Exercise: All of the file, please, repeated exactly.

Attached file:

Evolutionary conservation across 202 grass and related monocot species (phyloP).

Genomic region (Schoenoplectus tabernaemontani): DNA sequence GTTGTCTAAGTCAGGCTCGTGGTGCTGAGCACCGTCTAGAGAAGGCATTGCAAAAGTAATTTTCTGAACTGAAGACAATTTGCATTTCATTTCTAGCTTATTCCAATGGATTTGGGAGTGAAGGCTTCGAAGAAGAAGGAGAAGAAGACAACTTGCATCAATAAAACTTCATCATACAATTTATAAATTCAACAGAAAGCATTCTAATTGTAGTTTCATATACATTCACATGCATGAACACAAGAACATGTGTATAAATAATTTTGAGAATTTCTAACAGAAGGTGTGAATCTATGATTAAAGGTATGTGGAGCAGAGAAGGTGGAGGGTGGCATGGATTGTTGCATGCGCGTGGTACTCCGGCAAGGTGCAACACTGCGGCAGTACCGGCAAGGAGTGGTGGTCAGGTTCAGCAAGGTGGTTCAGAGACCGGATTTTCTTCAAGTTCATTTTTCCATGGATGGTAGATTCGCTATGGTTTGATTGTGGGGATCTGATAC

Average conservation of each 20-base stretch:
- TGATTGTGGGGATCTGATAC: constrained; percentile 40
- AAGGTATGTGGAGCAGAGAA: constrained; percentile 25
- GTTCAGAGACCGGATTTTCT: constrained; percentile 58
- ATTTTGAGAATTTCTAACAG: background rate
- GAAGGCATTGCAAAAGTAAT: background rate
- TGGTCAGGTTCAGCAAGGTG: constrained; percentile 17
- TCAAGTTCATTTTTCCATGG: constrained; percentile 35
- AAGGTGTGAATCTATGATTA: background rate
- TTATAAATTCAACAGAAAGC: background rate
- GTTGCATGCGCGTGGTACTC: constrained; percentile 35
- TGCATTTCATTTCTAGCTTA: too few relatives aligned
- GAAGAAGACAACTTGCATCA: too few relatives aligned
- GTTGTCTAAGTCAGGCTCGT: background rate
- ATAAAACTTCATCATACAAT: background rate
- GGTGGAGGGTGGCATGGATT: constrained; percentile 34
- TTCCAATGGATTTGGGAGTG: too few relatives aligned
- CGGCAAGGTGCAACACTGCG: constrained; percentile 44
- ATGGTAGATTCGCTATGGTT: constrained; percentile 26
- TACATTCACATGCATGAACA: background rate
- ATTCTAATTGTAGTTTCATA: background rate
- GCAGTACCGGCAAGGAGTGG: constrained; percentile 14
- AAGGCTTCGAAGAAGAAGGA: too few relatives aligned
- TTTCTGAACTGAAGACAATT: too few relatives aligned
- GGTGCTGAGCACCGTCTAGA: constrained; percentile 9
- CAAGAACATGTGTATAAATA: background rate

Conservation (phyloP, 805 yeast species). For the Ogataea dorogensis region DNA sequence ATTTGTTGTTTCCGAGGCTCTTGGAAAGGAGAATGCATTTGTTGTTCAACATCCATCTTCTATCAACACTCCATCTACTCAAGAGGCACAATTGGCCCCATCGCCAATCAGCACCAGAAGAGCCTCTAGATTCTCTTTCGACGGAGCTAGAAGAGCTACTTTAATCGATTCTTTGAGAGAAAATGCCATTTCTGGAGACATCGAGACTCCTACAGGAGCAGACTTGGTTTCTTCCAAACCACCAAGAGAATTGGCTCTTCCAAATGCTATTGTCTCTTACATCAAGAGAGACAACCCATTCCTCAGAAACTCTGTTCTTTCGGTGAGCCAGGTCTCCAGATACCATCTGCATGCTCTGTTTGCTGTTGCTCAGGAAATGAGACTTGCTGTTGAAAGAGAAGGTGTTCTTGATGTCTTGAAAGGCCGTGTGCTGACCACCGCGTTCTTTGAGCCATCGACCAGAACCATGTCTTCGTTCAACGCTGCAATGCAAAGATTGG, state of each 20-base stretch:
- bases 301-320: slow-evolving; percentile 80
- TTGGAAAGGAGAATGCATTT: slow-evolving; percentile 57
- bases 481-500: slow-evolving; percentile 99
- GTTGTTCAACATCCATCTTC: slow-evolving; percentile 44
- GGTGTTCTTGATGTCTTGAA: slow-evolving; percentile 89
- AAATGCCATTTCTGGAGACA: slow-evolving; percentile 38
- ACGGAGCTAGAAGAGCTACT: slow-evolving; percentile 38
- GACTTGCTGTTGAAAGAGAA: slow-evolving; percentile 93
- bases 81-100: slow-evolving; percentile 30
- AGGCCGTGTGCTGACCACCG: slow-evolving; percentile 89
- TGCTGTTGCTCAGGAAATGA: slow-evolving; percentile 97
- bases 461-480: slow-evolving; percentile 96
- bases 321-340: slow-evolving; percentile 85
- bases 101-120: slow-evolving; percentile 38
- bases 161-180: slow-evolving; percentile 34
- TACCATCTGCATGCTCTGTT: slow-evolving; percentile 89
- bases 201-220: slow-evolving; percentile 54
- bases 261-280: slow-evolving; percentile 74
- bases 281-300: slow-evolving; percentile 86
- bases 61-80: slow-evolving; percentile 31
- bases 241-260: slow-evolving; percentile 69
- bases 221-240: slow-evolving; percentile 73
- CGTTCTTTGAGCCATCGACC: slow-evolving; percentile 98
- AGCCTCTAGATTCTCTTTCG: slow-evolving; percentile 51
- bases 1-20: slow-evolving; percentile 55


Evolutionary conservation across 202 grass and related monocot species (phyloP).

Genomic region (Schoenoplectus tabernaemontani): DNA sequence GTTGTCTAAGTCAGGCTCGTGGTGCTGAGCACCGTCTAGAGAAGGCATTGCAAAAGTAATTTTCTGAACTGAAGACAATTTGCATTTCATTTCTAGCTTATTCCAATGGATTTGGGAGTGAAGGCTTCGAAGAAGAAGGAGAAGAAGACAACTTGCATCAATAAAACTTCATCATACAATTTATAAATTCAACAGAAAGCATTCTAATTGTAGTTTCATATACATTCACATGCATGAACACAAGAACATGTGTATAAATAATTTTGAGAATTTCTAACAGAAGGTGTGAATCTATGATTAAAGGTATGTGGAGCAGAGAAGGTGGAGGGTGGCATGGATTGTTGCATGCGCGTGGTACTCCGGCAAGGTGCAACACTGCGGCAGTACCGGCAAGGAGTGGTGGTCAGGTTCAGCAAGGTGGTTCAGAGACCGGATTTTCTTCAAGTTCATTTTTCCATGGATGGTAGATTCGCTATGGTTTGATTGTGGGGATCTGATAC

Average conservation of each 20-base stretch:
- TGATTGTGGGGATCTGATAC: constrained; percentile 40
- AAGGTATGTGGAGCAGAGAA: constrained; percentile 25
- GTTCAGAGACCGGATTTTCT: constrained; percentile 58
- ATTTTGAGAATTTCTAACAG: background rate
- GAAGGCATTGCAAAAGTAAT: background rate
- TGGTCAGGTTCAGCAAGGTG: constrained; percentile 17
- TCAAGTTCATTTTTCCATGG: constrained; percentile 35
- AAGGTGTGAATCTATGATTA: background rate
- TTATAAATTCAACAGAAAGC: background rate
- GTTGCATGCGCGTGGTACTC: constrained; percentile 35
- TGCATTTCATTTCTAGCTTA: too few relatives aligned
- GAAGAAGACAACTTGCATCA: too few relatives aligned
- GTTGTCTAAGTCAGGCTCGT: background rate
- ATAAAACTTCATCATACAAT: background rate
- GGTGGAGGGTGGCATGGATT: constrained; percentile 34
- TTCCAATGGATTTGGGAGTG: too few relatives aligned
- CGGCAAGGTGCAACACTGCG: constrained; percentile 44
- ATGGTAGATTCGCTATGGTT: constrained; percentile 26
- TACATTCACATGCATGAACA: background rate
- ATTCTAATTGTAGTTTCATA: background rate
- GCAGTACCGGCAAGGAGTGG: constrained; percentile 14
- AAGGCTTCGAAGAAGAAGGA: too few relatives aligned
- TTTCTGAACTGAAGACAATT: too few relatives aligned
- GGTGCTGAGCACCGTCTAGA: constrained; percentile 9
- CAAGAACATGTGTATAAATA: background rate

Conservation (phyloP, 805 yeast species). For the Ogataea dorogensis region DNA sequence ATTTGTTGTTTCCGAGGCTCTTGGAAAGGAGAATGCATTTGTTGTTCAACATCCATCTTCTATCAACACTCCATCTACTCAAGAGGCACAATTGGCCCCATCGCCAATCAGCACCAGAAGAGCCTCTAGATTCTCTTTCGACGGAGCTAGAAGAGCTACTTTAATCGATTCTTTGAGAGAAAATGCCATTTCTGGAGACATCGAGACTCCTACAGGAGCAGACTTGGTTTCTTCCAAACCACCAAGAGAATTGGCTCTTCCAAATGCTATTGTCTCTTACATCAAGAGAGACAACCCATTCCTCAGAAACTCTGTTCTTTCGGTGAGCCAGGTCTCCAGATACCATCTGCATGCTCTGTTTGCTGTTGCTCAGGAAATGAGACTTGCTGTTGAAAGAGAAGGTGTTCTTGATGTCTTGAAAGGCCGTGTGCTGACCACCGCGTTCTTTGAGCCATCGACCAGAACCATGTCTTCGTTCAACGCTGCAATGCAAAGATTGG, state of each 20-base stretch:
- bases 301-320: slow-evolving; percentile 80
- TTGGAAAGGAGAATGCATTT: slow-evolving; percentile 57
- bases 481-500: slow-evolving; percentile 99
- GTTGTTCAACATCCATCTTC: slow-evolving; percentile 44
- GGTGTTCTTGATGTCTTGAA: slow-evolving; percentile 89
- AAATGCCATTTCTGGAGACA: slow-evolving; percentile 38
- ACGGAGCTAGAAGAGCTACT: slow-evolving; percentile 38
- GACTTGCTGTTGAAAGAGAA: slow-evolving; percentile 93
- bases 81-100: slow-evolving; percentile 30
- AGGCCGTGTGCTGACCACCG: slow-evolving; percentile 89
- TGCTGTTGCTCAGGAAATGA: slow-evolving; percentile 97
- bases 461-480: slow-evolving; percentile 96
- bases 321-340: slow-evolving; percentile 85
- bases 101-120: slow-evolving; percentile 38
- bases 161-180: slow-evolving; percentile 34
- TACCATCTGCATGCTCTGTT: slow-evolving; percentile 89
- bases 201-220: slow-evolving; percentile 54
- bases 261-280: slow-evolving; percentile 74
- bases 281-300: slow-evolving; percentile 86
- bases 61-80: slow-evolving; percentile 31
- bases 241-260: slow-evolving; percentile 69
- bases 221-240: slow-evolving; percentile 73
- CGTTCTTTGAGCCATCGACC: slow-evolving; percentile 98
- AGCCTCTAGATTCTCTTTCG: slow-evolving; percentile 51
- bases 1-20: slow-evolving; percentile 55